Skip to main content

Anglo American pledges $162m for Australian coal mine rehabilitation

Anglo American promises $162m for five-year Australian mines rehab plan

Anglo American has announced it will invest over $162m in the next five years to boost the rehabilitation efforts of its Australian mining operations.

The diversified miner’s operations include five metallurgical coal mines in Queensland, made up of two opencut and three underground operations.

Anglo has earmarked $82m on rehabilitating its opencut Dawson mine and a further $40m on the Capcoal opencut mine.

Anglo American’s Metallurgical Coal chief executive officer Tyler Mitchelson commented: “We continue to innovate and pursue best practice mine rehabilitation across our business, and this approach is already delivering outstanding results. Anglo American’s Dawson Mine has been leading the way in innovative rehabilitation approaches, including the successful rehabilitation of an area previously containing void highwall, and use of rehabilitated land for cattle grazing.”

Related stories:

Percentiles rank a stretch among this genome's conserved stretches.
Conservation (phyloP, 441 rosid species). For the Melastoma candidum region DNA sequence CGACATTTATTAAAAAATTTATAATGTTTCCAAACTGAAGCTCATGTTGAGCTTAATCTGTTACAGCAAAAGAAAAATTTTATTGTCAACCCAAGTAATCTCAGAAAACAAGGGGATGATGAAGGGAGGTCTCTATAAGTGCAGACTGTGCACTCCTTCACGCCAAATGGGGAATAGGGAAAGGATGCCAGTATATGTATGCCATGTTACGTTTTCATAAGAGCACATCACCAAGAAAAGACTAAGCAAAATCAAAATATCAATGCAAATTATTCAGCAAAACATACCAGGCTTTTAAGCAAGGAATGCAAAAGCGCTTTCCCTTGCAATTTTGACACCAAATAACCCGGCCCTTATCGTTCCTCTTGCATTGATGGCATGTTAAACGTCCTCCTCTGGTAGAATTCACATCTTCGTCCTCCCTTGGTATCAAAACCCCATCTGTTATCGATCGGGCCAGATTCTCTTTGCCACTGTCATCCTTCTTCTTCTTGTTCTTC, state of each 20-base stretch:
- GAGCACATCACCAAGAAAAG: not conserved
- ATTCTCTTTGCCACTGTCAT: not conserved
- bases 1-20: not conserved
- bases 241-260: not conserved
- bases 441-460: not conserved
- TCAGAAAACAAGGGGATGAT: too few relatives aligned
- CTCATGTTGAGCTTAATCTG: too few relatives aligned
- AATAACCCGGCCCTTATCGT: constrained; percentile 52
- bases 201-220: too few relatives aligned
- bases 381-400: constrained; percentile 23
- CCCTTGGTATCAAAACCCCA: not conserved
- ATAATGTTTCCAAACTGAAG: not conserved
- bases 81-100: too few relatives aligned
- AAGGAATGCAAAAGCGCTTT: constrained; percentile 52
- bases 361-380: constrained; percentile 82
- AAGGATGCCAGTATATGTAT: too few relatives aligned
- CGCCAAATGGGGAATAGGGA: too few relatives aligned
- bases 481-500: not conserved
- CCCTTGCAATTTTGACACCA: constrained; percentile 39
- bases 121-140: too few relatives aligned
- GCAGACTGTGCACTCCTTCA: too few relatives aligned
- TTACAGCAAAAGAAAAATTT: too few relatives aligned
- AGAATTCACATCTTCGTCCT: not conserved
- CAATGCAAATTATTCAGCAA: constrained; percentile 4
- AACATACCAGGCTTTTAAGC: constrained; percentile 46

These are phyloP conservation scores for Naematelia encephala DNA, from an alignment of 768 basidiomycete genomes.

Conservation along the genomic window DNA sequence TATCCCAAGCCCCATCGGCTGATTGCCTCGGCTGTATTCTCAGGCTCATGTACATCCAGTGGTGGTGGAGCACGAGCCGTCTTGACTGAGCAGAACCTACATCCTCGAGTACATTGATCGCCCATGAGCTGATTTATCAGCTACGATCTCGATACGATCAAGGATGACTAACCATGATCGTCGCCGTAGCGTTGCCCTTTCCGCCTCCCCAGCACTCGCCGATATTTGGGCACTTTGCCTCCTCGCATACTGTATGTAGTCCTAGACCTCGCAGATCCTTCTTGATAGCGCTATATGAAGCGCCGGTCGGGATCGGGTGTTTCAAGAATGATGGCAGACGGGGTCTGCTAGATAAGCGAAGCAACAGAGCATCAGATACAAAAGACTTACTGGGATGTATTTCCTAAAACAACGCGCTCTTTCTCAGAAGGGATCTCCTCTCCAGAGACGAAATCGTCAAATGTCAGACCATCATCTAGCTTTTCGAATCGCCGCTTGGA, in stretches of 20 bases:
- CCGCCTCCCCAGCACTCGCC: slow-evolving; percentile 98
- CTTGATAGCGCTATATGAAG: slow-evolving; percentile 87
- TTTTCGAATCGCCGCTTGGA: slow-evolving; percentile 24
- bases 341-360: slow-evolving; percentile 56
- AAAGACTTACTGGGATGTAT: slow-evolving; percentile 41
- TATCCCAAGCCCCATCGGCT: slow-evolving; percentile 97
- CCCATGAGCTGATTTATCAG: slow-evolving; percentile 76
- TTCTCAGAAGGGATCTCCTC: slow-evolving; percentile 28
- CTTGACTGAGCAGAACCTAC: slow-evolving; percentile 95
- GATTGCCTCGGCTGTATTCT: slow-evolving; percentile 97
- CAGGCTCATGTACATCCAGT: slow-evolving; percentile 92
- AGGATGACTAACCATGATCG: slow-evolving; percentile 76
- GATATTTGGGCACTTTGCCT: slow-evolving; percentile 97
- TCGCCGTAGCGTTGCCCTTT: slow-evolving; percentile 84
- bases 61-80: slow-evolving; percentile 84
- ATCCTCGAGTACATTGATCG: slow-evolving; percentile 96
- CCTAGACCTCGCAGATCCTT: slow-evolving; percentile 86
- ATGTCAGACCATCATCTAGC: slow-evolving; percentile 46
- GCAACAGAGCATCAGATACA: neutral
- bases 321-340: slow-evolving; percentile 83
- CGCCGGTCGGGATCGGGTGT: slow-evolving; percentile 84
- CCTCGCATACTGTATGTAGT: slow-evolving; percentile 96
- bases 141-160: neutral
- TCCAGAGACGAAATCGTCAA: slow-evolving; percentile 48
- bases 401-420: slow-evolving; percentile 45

Anglo American restarts iron-ore operation at Minas-Rio, Brazil

BHP invests $6m in emissions reduction company, Carbon Engineering

Anglo American posts strong fourth quarter results - copper production ramps 23%

Read the latest issue of Mining Global here

Meanwhile, the BHP Mitsubishi Alliance (BMA) has been granted environmental certification from the Queensland government on two plots of land spanning almost 1500 hectares in the Bowen basin, including a 1176-hectare stretch of land related to the Gregory Crinum underground mine near Emerald (the largest tract of mining-affected land certified by the state government) and a 294-hectare tract at the Norwich Park mine.

BMA asset president James Palmer stated: “It’s been a fantastic effort by our team, who’ve worked closely with the department to ensure its stringent rehabilitation standards have been met. BMA is committed to its responsibilities to rehabilitate the land within its mining leases, and we continue to collaborate with the Department on further progressive certification. Queenslanders want to know that miners’ take their responsibilities to the environment seriously.”

Facebook Conversations